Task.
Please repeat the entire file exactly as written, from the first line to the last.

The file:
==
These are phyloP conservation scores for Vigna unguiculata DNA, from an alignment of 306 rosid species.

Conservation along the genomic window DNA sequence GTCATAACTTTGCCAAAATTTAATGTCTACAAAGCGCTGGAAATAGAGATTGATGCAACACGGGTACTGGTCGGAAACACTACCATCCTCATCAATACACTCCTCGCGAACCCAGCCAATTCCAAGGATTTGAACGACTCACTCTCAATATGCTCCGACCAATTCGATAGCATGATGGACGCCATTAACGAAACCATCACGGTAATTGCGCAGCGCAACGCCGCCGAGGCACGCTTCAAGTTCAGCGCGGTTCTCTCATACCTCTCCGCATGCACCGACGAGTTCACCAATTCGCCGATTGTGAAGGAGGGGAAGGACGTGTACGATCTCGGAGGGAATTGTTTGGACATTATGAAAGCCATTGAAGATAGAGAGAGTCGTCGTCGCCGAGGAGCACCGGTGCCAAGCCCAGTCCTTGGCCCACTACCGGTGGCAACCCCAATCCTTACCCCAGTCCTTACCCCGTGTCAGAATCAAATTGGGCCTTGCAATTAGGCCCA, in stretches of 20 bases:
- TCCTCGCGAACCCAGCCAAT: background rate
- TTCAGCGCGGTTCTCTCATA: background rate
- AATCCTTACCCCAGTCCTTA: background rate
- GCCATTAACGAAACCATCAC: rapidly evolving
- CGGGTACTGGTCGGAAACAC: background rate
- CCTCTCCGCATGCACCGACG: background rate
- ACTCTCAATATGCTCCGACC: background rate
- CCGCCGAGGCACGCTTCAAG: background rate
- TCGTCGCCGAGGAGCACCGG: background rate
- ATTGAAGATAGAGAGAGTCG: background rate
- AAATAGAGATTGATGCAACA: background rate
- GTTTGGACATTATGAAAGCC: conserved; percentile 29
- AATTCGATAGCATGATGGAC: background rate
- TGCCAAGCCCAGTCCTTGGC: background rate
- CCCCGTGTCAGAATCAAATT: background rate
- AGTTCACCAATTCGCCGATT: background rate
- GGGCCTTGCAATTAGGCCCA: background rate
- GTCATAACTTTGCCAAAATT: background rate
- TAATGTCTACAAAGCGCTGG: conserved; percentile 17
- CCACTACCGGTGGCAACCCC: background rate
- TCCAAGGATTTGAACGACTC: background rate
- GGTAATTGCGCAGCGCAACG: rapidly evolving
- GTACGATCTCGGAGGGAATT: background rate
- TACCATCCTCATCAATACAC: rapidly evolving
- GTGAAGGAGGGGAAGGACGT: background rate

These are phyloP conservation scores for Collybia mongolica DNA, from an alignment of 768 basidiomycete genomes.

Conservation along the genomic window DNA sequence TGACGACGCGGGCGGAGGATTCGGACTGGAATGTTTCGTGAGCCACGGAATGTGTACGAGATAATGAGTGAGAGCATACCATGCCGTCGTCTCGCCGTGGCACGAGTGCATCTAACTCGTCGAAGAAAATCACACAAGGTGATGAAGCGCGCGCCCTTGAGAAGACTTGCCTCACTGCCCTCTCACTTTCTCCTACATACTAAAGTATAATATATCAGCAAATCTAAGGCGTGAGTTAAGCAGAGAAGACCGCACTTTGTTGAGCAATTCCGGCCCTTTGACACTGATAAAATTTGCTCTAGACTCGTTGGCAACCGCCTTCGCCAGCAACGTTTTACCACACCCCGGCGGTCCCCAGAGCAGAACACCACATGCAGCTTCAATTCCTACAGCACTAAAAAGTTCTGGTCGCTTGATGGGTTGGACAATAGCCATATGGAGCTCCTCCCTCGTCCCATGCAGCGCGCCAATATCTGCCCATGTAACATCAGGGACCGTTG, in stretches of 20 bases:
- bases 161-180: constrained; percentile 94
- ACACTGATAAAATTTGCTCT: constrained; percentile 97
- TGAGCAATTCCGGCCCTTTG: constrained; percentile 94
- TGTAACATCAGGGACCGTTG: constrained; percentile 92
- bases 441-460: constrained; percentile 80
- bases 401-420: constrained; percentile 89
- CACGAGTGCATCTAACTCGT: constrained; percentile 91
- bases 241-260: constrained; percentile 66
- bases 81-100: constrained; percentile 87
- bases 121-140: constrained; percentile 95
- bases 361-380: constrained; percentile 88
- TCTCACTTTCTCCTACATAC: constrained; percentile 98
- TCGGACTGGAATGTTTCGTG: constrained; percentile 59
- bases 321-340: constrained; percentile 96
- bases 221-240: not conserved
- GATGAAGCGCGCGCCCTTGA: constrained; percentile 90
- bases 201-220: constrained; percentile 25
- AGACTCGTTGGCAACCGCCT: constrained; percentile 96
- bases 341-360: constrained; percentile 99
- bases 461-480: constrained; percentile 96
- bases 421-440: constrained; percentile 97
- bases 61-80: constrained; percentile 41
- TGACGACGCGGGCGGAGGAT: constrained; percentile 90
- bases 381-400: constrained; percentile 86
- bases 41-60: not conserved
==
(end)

These are phyloP conservation scores for Vigna unguiculata DNA, from an alignment of 306 rosid species.

Conservation along the genomic window DNA sequence GTCATAACTTTGCCAAAATTTAATGTCTACAAAGCGCTGGAAATAGAGATTGATGCAACACGGGTACTGGTCGGAAACACTACCATCCTCATCAATACACTCCTCGCGAACCCAGCCAATTCCAAGGATTTGAACGACTCACTCTCAATATGCTCCGACCAATTCGATAGCATGATGGACGCCATTAACGAAACCATCACGGTAATTGCGCAGCGCAACGCCGCCGAGGCACGCTTCAAGTTCAGCGCGGTTCTCTCATACCTCTCCGCATGCACCGACGAGTTCACCAATTCGCCGATTGTGAAGGAGGGGAAGGACGTGTACGATCTCGGAGGGAATTGTTTGGACATTATGAAAGCCATTGAAGATAGAGAGAGTCGTCGTCGCCGAGGAGCACCGGTGCCAAGCCCAGTCCTTGGCCCACTACCGGTGGCAACCCCAATCCTTACCCCAGTCCTTACCCCGTGTCAGAATCAAATTGGGCCTTGCAATTAGGCCCA, in stretches of 20 bases:
- TCCTCGCGAACCCAGCCAAT: background rate
- TTCAGCGCGGTTCTCTCATA: background rate
- AATCCTTACCCCAGTCCTTA: background rate
- GCCATTAACGAAACCATCAC: rapidly evolving
- CGGGTACTGGTCGGAAACAC: background rate
- CCTCTCCGCATGCACCGACG: background rate
- ACTCTCAATATGCTCCGACC: background rate
- CCGCCGAGGCACGCTTCAAG: background rate
- TCGTCGCCGAGGAGCACCGG: background rate
- ATTGAAGATAGAGAGAGTCG: background rate
- AAATAGAGATTGATGCAACA: background rate
- GTTTGGACATTATGAAAGCC: conserved; percentile 29
- AATTCGATAGCATGATGGAC: background rate
- TGCCAAGCCCAGTCCTTGGC: background rate
- CCCCGTGTCAGAATCAAATT: background rate
- AGTTCACCAATTCGCCGATT: background rate
- GGGCCTTGCAATTAGGCCCA: background rate
- GTCATAACTTTGCCAAAATT: background rate
- TAATGTCTACAAAGCGCTGG: conserved; percentile 17
- CCACTACCGGTGGCAACCCC: background rate
- TCCAAGGATTTGAACGACTC: background rate
- GGTAATTGCGCAGCGCAACG: rapidly evolving
- GTACGATCTCGGAGGGAATT: background rate
- TACCATCCTCATCAATACAC: rapidly evolving
- GTGAAGGAGGGGAAGGACGT: background rate

These are phyloP conservation scores for Collybia mongolica DNA, from an alignment of 768 basidiomycete genomes.

Conservation along the genomic window DNA sequence TGACGACGCGGGCGGAGGATTCGGACTGGAATGTTTCGTGAGCCACGGAATGTGTACGAGATAATGAGTGAGAGCATACCATGCCGTCGTCTCGCCGTGGCACGAGTGCATCTAACTCGTCGAAGAAAATCACACAAGGTGATGAAGCGCGCGCCCTTGAGAAGACTTGCCTCACTGCCCTCTCACTTTCTCCTACATACTAAAGTATAATATATCAGCAAATCTAAGGCGTGAGTTAAGCAGAGAAGACCGCACTTTGTTGAGCAATTCCGGCCCTTTGACACTGATAAAATTTGCTCTAGACTCGTTGGCAACCGCCTTCGCCAGCAACGTTTTACCACACCCCGGCGGTCCCCAGAGCAGAACACCACATGCAGCTTCAATTCCTACAGCACTAAAAAGTTCTGGTCGCTTGATGGGTTGGACAATAGCCATATGGAGCTCCTCCCTCGTCCCATGCAGCGCGCCAATATCTGCCCATGTAACATCAGGGACCGTTG, in stretches of 20 bases:
- bases 161-180: constrained; percentile 94
- ACACTGATAAAATTTGCTCT: constrained; percentile 97
- TGAGCAATTCCGGCCCTTTG: constrained; percentile 94
- TGTAACATCAGGGACCGTTG: constrained; percentile 92
- bases 441-460: constrained; percentile 80
- bases 401-420: constrained; percentile 89
- CACGAGTGCATCTAACTCGT: constrained; percentile 91
- bases 241-260: constrained; percentile 66
- bases 81-100: constrained; percentile 87
- bases 121-140: constrained; percentile 95
- bases 361-380: constrained; percentile 88
- TCTCACTTTCTCCTACATAC: constrained; percentile 98
- TCGGACTGGAATGTTTCGTG: constrained; percentile 59
- bases 321-340: constrained; percentile 96
- bases 221-240: not conserved
- GATGAAGCGCGCGCCCTTGA: constrained; percentile 90
- bases 201-220: constrained; percentile 25
- AGACTCGTTGGCAACCGCCT: constrained; percentile 96
- bases 341-360: constrained; percentile 99
- bases 461-480: constrained; percentile 96
- bases 421-440: constrained; percentile 97
- bases 61-80: constrained; percentile 41
- TGACGACGCGGGCGGAGGAT: constrained; percentile 90
- bases 381-400: constrained; percentile 86
- bases 41-60: not conserved